The Conjuring 2 (2016) / Horror
MPAA Rated: R for terror and horror violence
Running Time: 134 min.
Cast: Patrick Wilson, Vera Farmiga, Madison Wolfe, Frances O'Connor, Simon McBurney, Lauren Esposito, Benjamin Haigh, Patrick McAuley, Franka Potente
Director: James Wan
Screenplay: Carey Hayes, Chad Hayes, James Wan, David Johnson
Review published June 10, 2016
James Wan (Furious 7, Insidious Chapter 2) returns as the director of the follow-up to his surprise smash hit film in 2013, The Conjuring, offering more malevolence-busting adventures of the self-described demonologist couple of Ed and Lorraine Warren, with Wan fave Patrick Wilson (Bone Tomahawk, Stretch) and Vera Farmiga ("Bates Motel", The Judge) returning to the roles for one more go-round.
The story starts in 1976, with an introductory nod to the case that made the Warrens most famous, in Amityville, the source of a best-selling book and a whole slew of horror movies. allegedly based on true stories. Their reputation spreads to other parts of the world, as the church sends the Warrens to Enfield (in reality, the Warrens were reportedly only there a day and played no significant role in the investigation, which reportedly went on for two years (not just a few days, as in this film)), a borough of north London (future filmmakers: can we please put a moratorium on use of The Clash's "London Calling" to introduce the city, please?), where they set about investigating the home of Peggy Hodgson (O'Connor, Best Man Down), a poor single mother, and her four children, whose youngest girl, Janet (Wolfe, Keanu), is frequently being harassed by what she considers to be malevolent spirit in the form of Bill Wilkins, an old man who died in the home and who forcefully declares his current ownership from beyond the grave. Loud noises, moving furniture, eerie voices, and ugly apparitions increasingly disturb the family until they're at wit's end. Meanwhile, the Warrens are plagued by the vision of a hideous demon in the visage of a scary Catholic nun that is haunting their dreams, while Lorraine contemplates a respite from their demon-busing activities after she sees the grisly death of her husband, Ed, in one of these visions.
While the film's introduction claims the events we're witnessing within The Conjuring 2 is based on a true story, this one's about as clichéd as your typical fictional horror flick, full of generic genre tropes that have a forced bombast that persistently undermines any claims to authenticity. Director and co-writer James Wan is mostly using the account to springboard a plethora of shrill jump-scares, a skill he's honed for most of his career, but he refreshingly had curtailed for the psychologically adept old-school pleasures of the first Conjuring film. Still, his use of camera and lighting ranks him among the best of his craft in recent years, and yet the jumps are often predictably delivered, with hallways and rooms that immediately tell us where and how the frights will be placed later, when the familiar rhythms of the editing and score tip us off that something scary is just about to occur (as with nearly all Wan's films, many involve a portable light source). These calculated moments of booga-booga are a poor replacement for genuine suspense and fright that should occur from a ghost story well told. It's not without scary moments -- a very creepy scene featuring a nightmarish painting of the aforementioned demon-nun with Marilyn Manson's face will have all but the most inured of horror watchers on edge -- but those jolts come more from the sensory stimuli involved from the sights, sounds and editing more so than how we feel about the potential victims within the scenes themselves. They would have been just as effective in just about any movie.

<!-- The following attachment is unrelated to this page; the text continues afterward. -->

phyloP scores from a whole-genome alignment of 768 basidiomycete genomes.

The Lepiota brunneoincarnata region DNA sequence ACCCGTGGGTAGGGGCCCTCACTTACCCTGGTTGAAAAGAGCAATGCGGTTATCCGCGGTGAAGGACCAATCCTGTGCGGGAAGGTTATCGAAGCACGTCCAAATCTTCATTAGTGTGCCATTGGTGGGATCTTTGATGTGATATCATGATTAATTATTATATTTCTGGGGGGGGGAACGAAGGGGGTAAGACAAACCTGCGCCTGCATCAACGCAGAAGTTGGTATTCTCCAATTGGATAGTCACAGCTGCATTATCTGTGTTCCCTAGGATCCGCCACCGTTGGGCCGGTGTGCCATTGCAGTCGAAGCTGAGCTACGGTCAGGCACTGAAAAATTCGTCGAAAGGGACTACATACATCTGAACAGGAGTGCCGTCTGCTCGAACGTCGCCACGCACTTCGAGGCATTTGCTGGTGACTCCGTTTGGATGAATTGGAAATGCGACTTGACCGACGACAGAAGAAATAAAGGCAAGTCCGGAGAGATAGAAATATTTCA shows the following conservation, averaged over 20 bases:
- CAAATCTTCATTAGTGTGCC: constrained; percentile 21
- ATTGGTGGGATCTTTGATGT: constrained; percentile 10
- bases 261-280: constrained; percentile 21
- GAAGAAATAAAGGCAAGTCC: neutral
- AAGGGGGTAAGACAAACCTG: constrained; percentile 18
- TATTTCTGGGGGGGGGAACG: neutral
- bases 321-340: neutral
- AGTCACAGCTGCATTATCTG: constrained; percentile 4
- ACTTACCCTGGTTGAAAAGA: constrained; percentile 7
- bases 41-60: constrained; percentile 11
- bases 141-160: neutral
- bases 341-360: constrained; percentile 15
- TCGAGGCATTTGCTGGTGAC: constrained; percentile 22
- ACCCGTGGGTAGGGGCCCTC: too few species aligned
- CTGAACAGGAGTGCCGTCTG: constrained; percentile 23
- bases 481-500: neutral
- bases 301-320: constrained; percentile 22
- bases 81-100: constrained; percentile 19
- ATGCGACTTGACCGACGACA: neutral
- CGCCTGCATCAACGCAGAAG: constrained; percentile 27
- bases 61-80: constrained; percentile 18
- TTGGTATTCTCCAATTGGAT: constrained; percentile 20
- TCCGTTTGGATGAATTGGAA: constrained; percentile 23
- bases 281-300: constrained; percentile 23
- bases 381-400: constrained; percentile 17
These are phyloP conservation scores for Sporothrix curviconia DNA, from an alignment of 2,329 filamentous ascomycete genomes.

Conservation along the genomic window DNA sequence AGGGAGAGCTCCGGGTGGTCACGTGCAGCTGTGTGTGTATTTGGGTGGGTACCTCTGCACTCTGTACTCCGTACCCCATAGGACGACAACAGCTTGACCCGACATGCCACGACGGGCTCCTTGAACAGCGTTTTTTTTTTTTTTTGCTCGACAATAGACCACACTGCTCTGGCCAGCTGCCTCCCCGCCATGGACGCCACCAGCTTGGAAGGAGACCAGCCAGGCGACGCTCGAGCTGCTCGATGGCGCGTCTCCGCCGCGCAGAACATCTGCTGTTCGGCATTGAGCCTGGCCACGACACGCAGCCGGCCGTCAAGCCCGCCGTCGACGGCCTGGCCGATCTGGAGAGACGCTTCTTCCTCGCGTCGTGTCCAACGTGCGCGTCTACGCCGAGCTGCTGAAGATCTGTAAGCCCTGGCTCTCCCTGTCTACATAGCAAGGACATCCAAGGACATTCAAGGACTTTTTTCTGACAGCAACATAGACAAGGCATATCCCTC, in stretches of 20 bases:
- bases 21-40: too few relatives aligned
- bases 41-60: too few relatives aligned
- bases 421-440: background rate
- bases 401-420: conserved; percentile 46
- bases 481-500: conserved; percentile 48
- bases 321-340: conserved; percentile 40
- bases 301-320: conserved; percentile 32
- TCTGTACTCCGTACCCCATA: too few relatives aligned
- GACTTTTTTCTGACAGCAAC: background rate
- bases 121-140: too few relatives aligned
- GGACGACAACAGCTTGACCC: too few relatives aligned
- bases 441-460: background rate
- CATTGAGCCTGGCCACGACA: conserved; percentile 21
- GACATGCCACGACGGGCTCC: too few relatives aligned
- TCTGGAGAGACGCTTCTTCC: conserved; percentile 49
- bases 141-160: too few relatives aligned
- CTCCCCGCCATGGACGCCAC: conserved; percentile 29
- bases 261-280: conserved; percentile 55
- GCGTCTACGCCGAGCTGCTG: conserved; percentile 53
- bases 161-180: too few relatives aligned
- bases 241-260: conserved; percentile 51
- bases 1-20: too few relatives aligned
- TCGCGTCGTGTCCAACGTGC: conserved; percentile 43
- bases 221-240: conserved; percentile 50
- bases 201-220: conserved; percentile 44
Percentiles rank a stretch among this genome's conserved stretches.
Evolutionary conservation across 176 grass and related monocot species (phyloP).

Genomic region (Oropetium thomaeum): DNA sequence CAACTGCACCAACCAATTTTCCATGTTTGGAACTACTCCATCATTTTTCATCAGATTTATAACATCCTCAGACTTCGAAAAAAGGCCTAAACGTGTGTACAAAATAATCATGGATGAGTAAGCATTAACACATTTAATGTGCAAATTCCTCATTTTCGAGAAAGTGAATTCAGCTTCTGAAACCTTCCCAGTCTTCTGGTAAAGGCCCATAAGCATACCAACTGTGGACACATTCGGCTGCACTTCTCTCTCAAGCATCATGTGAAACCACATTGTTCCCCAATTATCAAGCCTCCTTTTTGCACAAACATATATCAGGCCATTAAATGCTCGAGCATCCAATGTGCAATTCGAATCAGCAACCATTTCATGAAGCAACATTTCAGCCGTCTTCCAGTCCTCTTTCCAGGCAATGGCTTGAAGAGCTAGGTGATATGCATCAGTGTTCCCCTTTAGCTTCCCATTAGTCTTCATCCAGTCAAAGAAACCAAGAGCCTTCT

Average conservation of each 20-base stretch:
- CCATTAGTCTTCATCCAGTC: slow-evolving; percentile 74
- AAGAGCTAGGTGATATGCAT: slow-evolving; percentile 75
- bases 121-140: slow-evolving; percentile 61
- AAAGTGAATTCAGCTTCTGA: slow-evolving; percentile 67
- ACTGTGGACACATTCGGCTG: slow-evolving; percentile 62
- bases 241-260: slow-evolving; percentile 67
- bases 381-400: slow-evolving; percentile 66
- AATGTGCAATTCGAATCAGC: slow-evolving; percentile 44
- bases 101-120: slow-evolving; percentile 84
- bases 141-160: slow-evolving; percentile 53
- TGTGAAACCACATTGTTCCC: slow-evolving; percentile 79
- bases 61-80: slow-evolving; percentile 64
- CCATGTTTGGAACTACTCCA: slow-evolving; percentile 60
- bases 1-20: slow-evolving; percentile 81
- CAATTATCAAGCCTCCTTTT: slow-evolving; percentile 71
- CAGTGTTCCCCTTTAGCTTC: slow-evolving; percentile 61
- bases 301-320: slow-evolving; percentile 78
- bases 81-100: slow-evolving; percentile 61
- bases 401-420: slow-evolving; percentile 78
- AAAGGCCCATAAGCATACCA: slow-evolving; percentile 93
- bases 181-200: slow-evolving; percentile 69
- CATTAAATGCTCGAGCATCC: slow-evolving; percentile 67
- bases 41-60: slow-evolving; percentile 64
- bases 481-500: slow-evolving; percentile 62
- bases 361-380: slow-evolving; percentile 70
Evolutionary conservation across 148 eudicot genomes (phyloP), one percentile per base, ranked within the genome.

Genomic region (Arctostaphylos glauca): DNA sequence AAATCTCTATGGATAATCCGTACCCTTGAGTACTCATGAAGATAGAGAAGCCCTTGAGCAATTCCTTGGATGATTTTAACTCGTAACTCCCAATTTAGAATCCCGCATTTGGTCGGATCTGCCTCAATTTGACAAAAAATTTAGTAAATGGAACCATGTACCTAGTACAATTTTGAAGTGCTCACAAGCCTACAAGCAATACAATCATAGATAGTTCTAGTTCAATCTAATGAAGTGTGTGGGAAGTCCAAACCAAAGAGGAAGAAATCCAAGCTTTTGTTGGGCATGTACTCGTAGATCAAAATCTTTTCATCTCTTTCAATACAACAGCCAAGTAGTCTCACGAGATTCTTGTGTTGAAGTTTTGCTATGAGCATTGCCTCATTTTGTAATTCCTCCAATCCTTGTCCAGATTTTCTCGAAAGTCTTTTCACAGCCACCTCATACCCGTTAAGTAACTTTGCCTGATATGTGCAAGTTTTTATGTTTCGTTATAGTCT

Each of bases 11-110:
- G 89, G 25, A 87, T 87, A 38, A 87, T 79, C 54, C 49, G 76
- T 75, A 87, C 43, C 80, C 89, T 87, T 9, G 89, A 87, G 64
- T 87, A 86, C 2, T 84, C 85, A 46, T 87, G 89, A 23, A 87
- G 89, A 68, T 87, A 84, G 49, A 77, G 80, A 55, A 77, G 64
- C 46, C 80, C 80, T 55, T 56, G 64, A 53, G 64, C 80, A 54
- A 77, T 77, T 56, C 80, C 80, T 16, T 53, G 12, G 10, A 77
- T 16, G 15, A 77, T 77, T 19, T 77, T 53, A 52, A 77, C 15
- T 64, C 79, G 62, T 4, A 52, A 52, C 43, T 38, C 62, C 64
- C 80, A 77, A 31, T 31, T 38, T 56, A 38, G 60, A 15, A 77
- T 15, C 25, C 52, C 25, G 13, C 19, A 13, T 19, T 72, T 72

Attempts to add a bit of a love bond between the Warrens are an interesting touch, though we're not given enough of their background in either film to get too caught up in the romance. The film also tries, however feebly, to try to leave room for doubt on the part of whether the frights are real or not, but Wan fails to leave any ambiguity to the proceedings for about 90 minutes, which makes the sudden shift to entertaining the notion of a hoax absurd given all of the unexplainable horrors we've seen the characters have experienced up to that point. The first Conjuring film played its cards in terms of revelatory shocks close to its chest until the rip-roaring finale, while this follow-up can't wait to give you the scary images early and often, which leaves the finale feeling anticlimactic, as we've already grown accustomed to the frightful ghostly visages by this point.
To say it is a bloated film at nearly two-and-a-quarter hours is obvious; I can't think of a pure genre horror film that exceeds this run time, and so unnecessary since 104 minutes would certainly do when the story and characterizations are remarkably standard as delivered. I guess Wan thinks that if he tightened things up to just the facts of the matter, we'd miss the pleasures of Ed Warren crooning Elvis Presley's, "I Can't Help Falling in Love" on guitar, or the nonsensical inclusion of another creepy apparition in the form of The Crooked Man, a lanky cartoon character that seems to come to life from a musical nursery-rhyme zoetrope. James Wan certainly has a knack for a certain kind of scare, but his tendency to indulge in cutesy character moments, farfetched plot developments (there's a discovery made from the random intersection of reel tapes that will make many eyes roll), or over-the-top horror histrionics need to be corralled in order for him to be at his most effective. He managed to keep it contained the first time out, but this sequel sees him too concerned with playing to the crowd at the expense of the integrity of his story at large.
©2016 Vince Leo